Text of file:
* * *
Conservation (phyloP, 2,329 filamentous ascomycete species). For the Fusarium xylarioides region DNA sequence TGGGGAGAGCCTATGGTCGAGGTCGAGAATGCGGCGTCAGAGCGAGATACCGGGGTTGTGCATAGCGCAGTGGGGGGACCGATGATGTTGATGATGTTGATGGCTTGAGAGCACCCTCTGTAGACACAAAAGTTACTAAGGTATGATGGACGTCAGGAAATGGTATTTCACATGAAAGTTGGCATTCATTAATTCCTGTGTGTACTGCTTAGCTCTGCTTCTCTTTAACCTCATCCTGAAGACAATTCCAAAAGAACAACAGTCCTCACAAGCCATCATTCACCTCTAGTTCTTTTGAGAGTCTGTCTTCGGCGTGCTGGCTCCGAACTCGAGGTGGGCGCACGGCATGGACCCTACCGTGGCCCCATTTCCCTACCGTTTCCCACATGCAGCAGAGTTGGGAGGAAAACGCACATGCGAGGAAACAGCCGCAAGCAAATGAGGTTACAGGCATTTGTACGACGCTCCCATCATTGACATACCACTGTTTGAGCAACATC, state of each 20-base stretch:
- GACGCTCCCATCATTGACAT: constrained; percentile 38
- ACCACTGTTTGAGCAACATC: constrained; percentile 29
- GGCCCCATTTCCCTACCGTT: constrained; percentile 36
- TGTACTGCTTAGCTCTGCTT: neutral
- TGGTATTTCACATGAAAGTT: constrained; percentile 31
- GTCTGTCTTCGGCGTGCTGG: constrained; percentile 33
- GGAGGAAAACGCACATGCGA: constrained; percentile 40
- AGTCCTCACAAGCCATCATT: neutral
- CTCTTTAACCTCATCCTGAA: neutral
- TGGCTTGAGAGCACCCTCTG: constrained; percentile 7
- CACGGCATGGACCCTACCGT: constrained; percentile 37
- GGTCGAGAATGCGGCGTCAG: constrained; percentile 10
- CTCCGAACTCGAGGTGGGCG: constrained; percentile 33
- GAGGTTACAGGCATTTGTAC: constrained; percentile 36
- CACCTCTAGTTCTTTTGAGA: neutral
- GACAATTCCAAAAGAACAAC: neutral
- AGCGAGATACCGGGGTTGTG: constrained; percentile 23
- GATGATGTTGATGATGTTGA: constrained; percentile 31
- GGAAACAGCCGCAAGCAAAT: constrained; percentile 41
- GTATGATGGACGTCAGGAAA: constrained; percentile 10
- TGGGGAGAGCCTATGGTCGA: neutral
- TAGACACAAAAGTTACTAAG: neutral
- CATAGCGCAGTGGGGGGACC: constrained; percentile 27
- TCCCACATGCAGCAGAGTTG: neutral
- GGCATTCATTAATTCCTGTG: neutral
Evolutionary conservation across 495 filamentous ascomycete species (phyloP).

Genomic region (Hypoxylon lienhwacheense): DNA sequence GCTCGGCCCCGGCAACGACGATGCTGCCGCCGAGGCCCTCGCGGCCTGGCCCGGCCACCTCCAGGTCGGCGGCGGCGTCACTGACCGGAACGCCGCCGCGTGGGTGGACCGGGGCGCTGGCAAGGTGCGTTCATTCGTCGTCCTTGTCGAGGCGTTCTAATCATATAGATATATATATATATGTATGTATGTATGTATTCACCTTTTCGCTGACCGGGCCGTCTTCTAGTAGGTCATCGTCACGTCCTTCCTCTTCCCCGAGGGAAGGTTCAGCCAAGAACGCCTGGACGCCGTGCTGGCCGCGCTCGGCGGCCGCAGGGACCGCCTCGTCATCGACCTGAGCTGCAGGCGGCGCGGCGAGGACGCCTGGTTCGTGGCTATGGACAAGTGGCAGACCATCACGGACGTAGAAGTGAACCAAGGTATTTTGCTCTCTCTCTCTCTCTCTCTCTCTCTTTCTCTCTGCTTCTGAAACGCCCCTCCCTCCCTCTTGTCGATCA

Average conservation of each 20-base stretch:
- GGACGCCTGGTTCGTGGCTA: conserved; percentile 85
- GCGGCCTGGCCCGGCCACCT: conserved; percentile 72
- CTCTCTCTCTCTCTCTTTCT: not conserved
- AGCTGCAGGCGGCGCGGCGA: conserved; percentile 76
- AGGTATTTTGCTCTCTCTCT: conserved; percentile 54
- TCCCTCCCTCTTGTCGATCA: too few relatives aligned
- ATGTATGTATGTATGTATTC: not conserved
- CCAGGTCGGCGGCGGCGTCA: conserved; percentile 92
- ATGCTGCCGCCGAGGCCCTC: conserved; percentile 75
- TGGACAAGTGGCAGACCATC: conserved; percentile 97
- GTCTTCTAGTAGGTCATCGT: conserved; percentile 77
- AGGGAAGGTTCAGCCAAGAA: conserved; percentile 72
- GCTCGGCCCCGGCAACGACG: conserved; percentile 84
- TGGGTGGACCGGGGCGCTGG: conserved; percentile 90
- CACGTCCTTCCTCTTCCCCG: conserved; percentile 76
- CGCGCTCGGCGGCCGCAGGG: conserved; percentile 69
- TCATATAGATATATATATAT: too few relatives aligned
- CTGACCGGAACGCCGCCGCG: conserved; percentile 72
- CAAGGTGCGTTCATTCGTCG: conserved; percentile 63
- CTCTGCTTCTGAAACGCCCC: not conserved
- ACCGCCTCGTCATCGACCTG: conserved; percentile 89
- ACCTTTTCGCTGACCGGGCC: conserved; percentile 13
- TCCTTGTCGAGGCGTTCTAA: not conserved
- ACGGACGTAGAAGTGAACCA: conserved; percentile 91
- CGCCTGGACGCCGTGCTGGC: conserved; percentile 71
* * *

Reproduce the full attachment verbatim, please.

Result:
Conservation (phyloP, 2,329 filamentous ascomycete species). For the Fusarium xylarioides region DNA sequence TGGGGAGAGCCTATGGTCGAGGTCGAGAATGCGGCGTCAGAGCGAGATACCGGGGTTGTGCATAGCGCAGTGGGGGGACCGATGATGTTGATGATGTTGATGGCTTGAGAGCACCCTCTGTAGACACAAAAGTTACTAAGGTATGATGGACGTCAGGAAATGGTATTTCACATGAAAGTTGGCATTCATTAATTCCTGTGTGTACTGCTTAGCTCTGCTTCTCTTTAACCTCATCCTGAAGACAATTCCAAAAGAACAACAGTCCTCACAAGCCATCATTCACCTCTAGTTCTTTTGAGAGTCTGTCTTCGGCGTGCTGGCTCCGAACTCGAGGTGGGCGCACGGCATGGACCCTACCGTGGCCCCATTTCCCTACCGTTTCCCACATGCAGCAGAGTTGGGAGGAAAACGCACATGCGAGGAAACAGCCGCAAGCAAATGAGGTTACAGGCATTTGTACGACGCTCCCATCATTGACATACCACTGTTTGAGCAACATC, state of each 20-base stretch:
- GACGCTCCCATCATTGACAT: constrained; percentile 38
- ACCACTGTTTGAGCAACATC: constrained; percentile 29
- GGCCCCATTTCCCTACCGTT: constrained; percentile 36
- TGTACTGCTTAGCTCTGCTT: neutral
- TGGTATTTCACATGAAAGTT: constrained; percentile 31
- GTCTGTCTTCGGCGTGCTGG: constrained; percentile 33
- GGAGGAAAACGCACATGCGA: constrained; percentile 40
- AGTCCTCACAAGCCATCATT: neutral
- CTCTTTAACCTCATCCTGAA: neutral
- TGGCTTGAGAGCACCCTCTG: constrained; percentile 7
- CACGGCATGGACCCTACCGT: constrained; percentile 37
- GGTCGAGAATGCGGCGTCAG: constrained; percentile 10
- CTCCGAACTCGAGGTGGGCG: constrained; percentile 33
- GAGGTTACAGGCATTTGTAC: constrained; percentile 36
- CACCTCTAGTTCTTTTGAGA: neutral
- GACAATTCCAAAAGAACAAC: neutral
- AGCGAGATACCGGGGTTGTG: constrained; percentile 23
- GATGATGTTGATGATGTTGA: constrained; percentile 31
- GGAAACAGCCGCAAGCAAAT: constrained; percentile 41
- GTATGATGGACGTCAGGAAA: constrained; percentile 10
- TGGGGAGAGCCTATGGTCGA: neutral
- TAGACACAAAAGTTACTAAG: neutral
- CATAGCGCAGTGGGGGGACC: constrained; percentile 27
- TCCCACATGCAGCAGAGTTG: neutral
- GGCATTCATTAATTCCTGTG: neutral
Evolutionary conservation across 495 filamentous ascomycete species (phyloP).

Genomic region (Hypoxylon lienhwacheense): DNA sequence GCTCGGCCCCGGCAACGACGATGCTGCCGCCGAGGCCCTCGCGGCCTGGCCCGGCCACCTCCAGGTCGGCGGCGGCGTCACTGACCGGAACGCCGCCGCGTGGGTGGACCGGGGCGCTGGCAAGGTGCGTTCATTCGTCGTCCTTGTCGAGGCGTTCTAATCATATAGATATATATATATATGTATGTATGTATGTATTCACCTTTTCGCTGACCGGGCCGTCTTCTAGTAGGTCATCGTCACGTCCTTCCTCTTCCCCGAGGGAAGGTTCAGCCAAGAACGCCTGGACGCCGTGCTGGCCGCGCTCGGCGGCCGCAGGGACCGCCTCGTCATCGACCTGAGCTGCAGGCGGCGCGGCGAGGACGCCTGGTTCGTGGCTATGGACAAGTGGCAGACCATCACGGACGTAGAAGTGAACCAAGGTATTTTGCTCTCTCTCTCTCTCTCTCTCTCTCTTTCTCTCTGCTTCTGAAACGCCCCTCCCTCCCTCTTGTCGATCA

Average conservation of each 20-base stretch:
- GGACGCCTGGTTCGTGGCTA: conserved; percentile 85
- GCGGCCTGGCCCGGCCACCT: conserved; percentile 72
- CTCTCTCTCTCTCTCTTTCT: not conserved
- AGCTGCAGGCGGCGCGGCGA: conserved; percentile 76
- AGGTATTTTGCTCTCTCTCT: conserved; percentile 54
- TCCCTCCCTCTTGTCGATCA: too few relatives aligned
- ATGTATGTATGTATGTATTC: not conserved
- CCAGGTCGGCGGCGGCGTCA: conserved; percentile 92
- ATGCTGCCGCCGAGGCCCTC: conserved; percentile 75
- TGGACAAGTGGCAGACCATC: conserved; percentile 97
- GTCTTCTAGTAGGTCATCGT: conserved; percentile 77
- AGGGAAGGTTCAGCCAAGAA: conserved; percentile 72
- GCTCGGCCCCGGCAACGACG: conserved; percentile 84
- TGGGTGGACCGGGGCGCTGG: conserved; percentile 90
- CACGTCCTTCCTCTTCCCCG: conserved; percentile 76
- CGCGCTCGGCGGCCGCAGGG: conserved; percentile 69
- TCATATAGATATATATATAT: too few relatives aligned
- CTGACCGGAACGCCGCCGCG: conserved; percentile 72
- CAAGGTGCGTTCATTCGTCG: conserved; percentile 63
- CTCTGCTTCTGAAACGCCCC: not conserved
- ACCGCCTCGTCATCGACCTG: conserved; percentile 89
- ACCTTTTCGCTGACCGGGCC: conserved; percentile 13
- TCCTTGTCGAGGCGTTCTAA: not conserved
- ACGGACGTAGAAGTGAACCA: conserved; percentile 91
- CGCCTGGACGCCGTGCTGGC: conserved; percentile 71